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The 3rd Offence: Aggressive Commercial Practices (Scenario 2 Offence Explanation)


Offence Explanation

The staff of the Travel Service Centre retained Onion Junior’s identity card to prevent him from leaving and bombarded him with long and tedious sales pitch, pressurizing him to join the Timesharing Scheme. Such conduct significantly impairs or is likely to significantly impair the average consumer’s freedom of choice or conduct, and thus causes or is likely to cause the consumer to make a transactional decision that the consumer would not have made otherwise. This may constitute the offence of aggressive commercial practices under the Ordinance.


Reminder to Consumer

Wise Tips

  1. Consumers should have adequate time to read the contract in details so that they can make a purchase decision with a clear and independent mind. They should not be influenced by the salespersons or sign the contract hastily for the mere purpose of getting away.
  2. Consumers should be extra cautious if traders provide free trial services. To avoid aggressive sales practices, they should not give their identity card or credit card casually to salespersons.
  3. If a trader swipes a consumer’s credit card to make transfer without his/her authorisation, the consumer should refuse to sign the bill and contact the card issuer immediately to cancel the transfer in order not to fall into the trap of unscrupulous traders.
  4. If the time or the environment is unsuitable for making a smart transactional decision (e.g. too rush, too crowded or too noisy), consumers can request for a copy of the contract so that they can ponder over it calmly and carefully at home and seek other’s opinion.
  5. Consumers should not sign contracts that are beyond their financial means or needs. Under whatever circumstances, they should stay alert and calm, and firmly reject all unfair trade practices.
  6. Consumers should pay heed to their own financial means when signing service contracts. They should refrain from signing contracts with payment amounts beyond their financial means or contracts of excessively long term in order to avoid excessive spending or failure to utilize all the service within the term, resulting in squander.
  7. Consumers should fully understand the content of a document before signing it. They should not sign any blank documents and should always request for a copy of the document for record.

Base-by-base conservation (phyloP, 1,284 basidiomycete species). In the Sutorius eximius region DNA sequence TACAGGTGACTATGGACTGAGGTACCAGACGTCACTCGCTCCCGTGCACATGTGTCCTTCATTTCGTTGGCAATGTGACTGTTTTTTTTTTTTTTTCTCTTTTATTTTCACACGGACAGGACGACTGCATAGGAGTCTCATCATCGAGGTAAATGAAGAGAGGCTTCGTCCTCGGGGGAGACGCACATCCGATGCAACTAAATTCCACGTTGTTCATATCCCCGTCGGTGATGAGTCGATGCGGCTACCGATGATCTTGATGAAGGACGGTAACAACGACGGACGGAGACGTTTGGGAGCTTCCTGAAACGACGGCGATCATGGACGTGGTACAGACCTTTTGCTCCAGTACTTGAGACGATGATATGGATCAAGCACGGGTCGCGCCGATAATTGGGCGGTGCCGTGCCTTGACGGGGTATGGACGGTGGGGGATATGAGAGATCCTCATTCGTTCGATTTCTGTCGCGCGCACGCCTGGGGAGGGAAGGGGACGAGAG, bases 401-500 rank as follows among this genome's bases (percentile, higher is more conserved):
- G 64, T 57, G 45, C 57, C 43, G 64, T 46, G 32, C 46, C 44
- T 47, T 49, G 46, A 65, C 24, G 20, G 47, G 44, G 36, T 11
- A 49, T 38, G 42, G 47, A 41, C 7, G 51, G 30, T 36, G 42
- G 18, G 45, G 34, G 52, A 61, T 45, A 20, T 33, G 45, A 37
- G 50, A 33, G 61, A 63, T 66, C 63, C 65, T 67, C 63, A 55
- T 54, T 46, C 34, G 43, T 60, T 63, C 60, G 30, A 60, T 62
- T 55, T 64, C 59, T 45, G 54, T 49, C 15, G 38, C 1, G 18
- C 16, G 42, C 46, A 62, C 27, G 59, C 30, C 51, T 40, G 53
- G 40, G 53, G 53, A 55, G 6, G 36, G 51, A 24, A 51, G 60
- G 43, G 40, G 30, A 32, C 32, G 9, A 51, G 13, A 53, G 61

8. Consumers can request the trader to provide a copy of the contract for their own reference. They should check if the terms and conditions of the contract are consistent with those represented during the selling process and if there are any unfair clauses, such as unreasonable exemption clauses and unfair clause of unilateral right to vary terms of the contract, etc.
  9. If consumers are forced by traders to purchase any goods or services through aggressive commercial practices, they should leave immediately or call the police for assistance.


Access to Redress

  1. To lodge a complaint, as the case may be, with the following organizations:
    1. Customs and Excise Department
    2. Office of the Communications Authority (On broadcasting and telecommunications services)
    3. Consumer Council
  2. If you suffer loss because of conduct of another person that is directed to you and constituted the above-mentioned offence, you may commence civil action for damages:
    1. If the claim does not exceed $50,000: Small Claims Tribunal
    2. If the claim exceeds $50,000, but does not exceed $1,000,000: District Court
    3. If the claim exceeds $1,000,000: Court of First Instance of the High Court
    Besides, as the case may be, you may seek legal advice and/or assistance from:
    1. Professional lawyers
    2. Resource Centre for Unrepresented Litigants
    3. Free Legal Advice Scheme offered by the Duty Lawyer Service
    4. Apply for Legal Aid Schemes from the Legal Aid Department
    5. Apply for the Consumer Legal Action Fund of the Consumer Council